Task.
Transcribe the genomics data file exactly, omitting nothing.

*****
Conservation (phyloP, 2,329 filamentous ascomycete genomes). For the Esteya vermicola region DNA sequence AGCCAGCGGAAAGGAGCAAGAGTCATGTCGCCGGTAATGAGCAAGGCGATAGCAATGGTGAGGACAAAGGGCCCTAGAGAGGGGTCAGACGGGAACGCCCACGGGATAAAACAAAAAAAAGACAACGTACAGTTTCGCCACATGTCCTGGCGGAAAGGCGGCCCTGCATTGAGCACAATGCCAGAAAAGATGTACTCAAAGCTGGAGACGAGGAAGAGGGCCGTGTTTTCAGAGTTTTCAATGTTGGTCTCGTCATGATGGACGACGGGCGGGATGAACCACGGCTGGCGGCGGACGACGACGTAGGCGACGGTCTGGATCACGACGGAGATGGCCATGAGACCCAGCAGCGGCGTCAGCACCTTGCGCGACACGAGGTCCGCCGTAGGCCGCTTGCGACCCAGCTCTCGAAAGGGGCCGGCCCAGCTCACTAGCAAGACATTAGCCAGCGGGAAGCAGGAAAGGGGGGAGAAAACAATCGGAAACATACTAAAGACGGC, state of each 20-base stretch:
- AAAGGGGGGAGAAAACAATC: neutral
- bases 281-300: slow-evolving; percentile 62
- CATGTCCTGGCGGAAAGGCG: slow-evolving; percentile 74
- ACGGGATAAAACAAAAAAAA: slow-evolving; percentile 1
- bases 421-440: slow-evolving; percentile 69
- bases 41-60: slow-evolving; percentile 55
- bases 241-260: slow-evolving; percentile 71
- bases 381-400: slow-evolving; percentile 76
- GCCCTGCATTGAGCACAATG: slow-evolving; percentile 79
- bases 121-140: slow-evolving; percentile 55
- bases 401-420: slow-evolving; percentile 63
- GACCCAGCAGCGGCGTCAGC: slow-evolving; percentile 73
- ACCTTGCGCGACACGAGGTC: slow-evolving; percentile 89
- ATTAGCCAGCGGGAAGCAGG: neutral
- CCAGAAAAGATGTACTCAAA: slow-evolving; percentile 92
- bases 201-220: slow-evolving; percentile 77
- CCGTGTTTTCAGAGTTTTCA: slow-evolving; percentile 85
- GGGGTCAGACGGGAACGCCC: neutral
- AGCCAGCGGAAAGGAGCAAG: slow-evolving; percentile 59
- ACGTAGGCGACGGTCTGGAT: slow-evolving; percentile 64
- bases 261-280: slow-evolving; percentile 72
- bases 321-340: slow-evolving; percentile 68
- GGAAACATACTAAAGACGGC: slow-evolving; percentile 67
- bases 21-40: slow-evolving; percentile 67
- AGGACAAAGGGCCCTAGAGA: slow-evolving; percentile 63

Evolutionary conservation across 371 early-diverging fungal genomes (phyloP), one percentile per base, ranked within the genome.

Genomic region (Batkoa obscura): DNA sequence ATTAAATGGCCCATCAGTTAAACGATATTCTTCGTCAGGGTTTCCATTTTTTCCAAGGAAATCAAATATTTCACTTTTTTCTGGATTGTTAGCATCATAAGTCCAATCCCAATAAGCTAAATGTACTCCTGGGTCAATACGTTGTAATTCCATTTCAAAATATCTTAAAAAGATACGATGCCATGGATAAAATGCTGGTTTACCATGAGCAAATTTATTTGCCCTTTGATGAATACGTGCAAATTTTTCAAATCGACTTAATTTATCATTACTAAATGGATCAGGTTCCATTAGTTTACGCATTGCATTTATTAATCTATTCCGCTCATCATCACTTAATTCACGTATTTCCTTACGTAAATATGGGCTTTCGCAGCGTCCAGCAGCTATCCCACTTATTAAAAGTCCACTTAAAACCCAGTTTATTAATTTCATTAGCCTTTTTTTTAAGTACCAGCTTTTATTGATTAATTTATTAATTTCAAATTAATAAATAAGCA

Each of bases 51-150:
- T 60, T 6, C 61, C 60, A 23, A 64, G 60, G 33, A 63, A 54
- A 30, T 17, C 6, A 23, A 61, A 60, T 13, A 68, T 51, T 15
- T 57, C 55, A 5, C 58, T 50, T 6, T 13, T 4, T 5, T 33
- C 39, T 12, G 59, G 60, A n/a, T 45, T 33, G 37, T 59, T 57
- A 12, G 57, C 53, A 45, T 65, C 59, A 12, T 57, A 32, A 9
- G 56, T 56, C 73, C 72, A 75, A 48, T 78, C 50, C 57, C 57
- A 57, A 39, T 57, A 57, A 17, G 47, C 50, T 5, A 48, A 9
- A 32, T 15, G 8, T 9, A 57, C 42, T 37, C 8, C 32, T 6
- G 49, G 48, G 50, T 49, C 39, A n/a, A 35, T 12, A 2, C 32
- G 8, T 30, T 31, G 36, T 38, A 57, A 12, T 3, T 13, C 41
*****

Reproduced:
Conservation (phyloP, 2,329 filamentous ascomycete genomes). For the Esteya vermicola region DNA sequence AGCCAGCGGAAAGGAGCAAGAGTCATGTCGCCGGTAATGAGCAAGGCGATAGCAATGGTGAGGACAAAGGGCCCTAGAGAGGGGTCAGACGGGAACGCCCACGGGATAAAACAAAAAAAAGACAACGTACAGTTTCGCCACATGTCCTGGCGGAAAGGCGGCCCTGCATTGAGCACAATGCCAGAAAAGATGTACTCAAAGCTGGAGACGAGGAAGAGGGCCGTGTTTTCAGAGTTTTCAATGTTGGTCTCGTCATGATGGACGACGGGCGGGATGAACCACGGCTGGCGGCGGACGACGACGTAGGCGACGGTCTGGATCACGACGGAGATGGCCATGAGACCCAGCAGCGGCGTCAGCACCTTGCGCGACACGAGGTCCGCCGTAGGCCGCTTGCGACCCAGCTCTCGAAAGGGGCCGGCCCAGCTCACTAGCAAGACATTAGCCAGCGGGAAGCAGGAAAGGGGGGAGAAAACAATCGGAAACATACTAAAGACGGC, state of each 20-base stretch:
- AAAGGGGGGAGAAAACAATC: neutral
- bases 281-300: slow-evolving; percentile 62
- CATGTCCTGGCGGAAAGGCG: slow-evolving; percentile 74
- ACGGGATAAAACAAAAAAAA: slow-evolving; percentile 1
- bases 421-440: slow-evolving; percentile 69
- bases 41-60: slow-evolving; percentile 55
- bases 241-260: slow-evolving; percentile 71
- bases 381-400: slow-evolving; percentile 76
- GCCCTGCATTGAGCACAATG: slow-evolving; percentile 79
- bases 121-140: slow-evolving; percentile 55
- bases 401-420: slow-evolving; percentile 63
- GACCCAGCAGCGGCGTCAGC: slow-evolving; percentile 73
- ACCTTGCGCGACACGAGGTC: slow-evolving; percentile 89
- ATTAGCCAGCGGGAAGCAGG: neutral
- CCAGAAAAGATGTACTCAAA: slow-evolving; percentile 92
- bases 201-220: slow-evolving; percentile 77
- CCGTGTTTTCAGAGTTTTCA: slow-evolving; percentile 85
- GGGGTCAGACGGGAACGCCC: neutral
- AGCCAGCGGAAAGGAGCAAG: slow-evolving; percentile 59
- ACGTAGGCGACGGTCTGGAT: slow-evolving; percentile 64
- bases 261-280: slow-evolving; percentile 72
- bases 321-340: slow-evolving; percentile 68
- GGAAACATACTAAAGACGGC: slow-evolving; percentile 67
- bases 21-40: slow-evolving; percentile 67
- AGGACAAAGGGCCCTAGAGA: slow-evolving; percentile 63

Evolutionary conservation across 371 early-diverging fungal genomes (phyloP), one percentile per base, ranked within the genome.

Genomic region (Batkoa obscura): DNA sequence ATTAAATGGCCCATCAGTTAAACGATATTCTTCGTCAGGGTTTCCATTTTTTCCAAGGAAATCAAATATTTCACTTTTTTCTGGATTGTTAGCATCATAAGTCCAATCCCAATAAGCTAAATGTACTCCTGGGTCAATACGTTGTAATTCCATTTCAAAATATCTTAAAAAGATACGATGCCATGGATAAAATGCTGGTTTACCATGAGCAAATTTATTTGCCCTTTGATGAATACGTGCAAATTTTTCAAATCGACTTAATTTATCATTACTAAATGGATCAGGTTCCATTAGTTTACGCATTGCATTTATTAATCTATTCCGCTCATCATCACTTAATTCACGTATTTCCTTACGTAAATATGGGCTTTCGCAGCGTCCAGCAGCTATCCCACTTATTAAAAGTCCACTTAAAACCCAGTTTATTAATTTCATTAGCCTTTTTTTTAAGTACCAGCTTTTATTGATTAATTTATTAATTTCAAATTAATAAATAAGCA

Each of bases 51-150:
- T 60, T 6, C 61, C 60, A 23, A 64, G 60, G 33, A 63, A 54
- A 30, T 17, C 6, A 23, A 61, A 60, T 13, A 68, T 51, T 15
- T 57, C 55, A 5, C 58, T 50, T 6, T 13, T 4, T 5, T 33
- C 39, T 12, G 59, G 60, A n/a, T 45, T 33, G 37, T 59, T 57
- A 12, G 57, C 53, A 45, T 65, C 59, A 12, T 57, A 32, A 9
- G 56, T 56, C 73, C 72, A 75, A 48, T 78, C 50, C 57, C 57
- A 57, A 39, T 57, A 57, A 17, G 47, C 50, T 5, A 48, A 9
- A 32, T 15, G 8, T 9, A 57, C 42, T 37, C 8, C 32, T 6
- G 49, G 48, G 50, T 49, C 39, A n/a, A 35, T 12, A 2, C 32
- G 8, T 30, T 31, G 36, T 38, A 57, A 12, T 3, T 13, C 41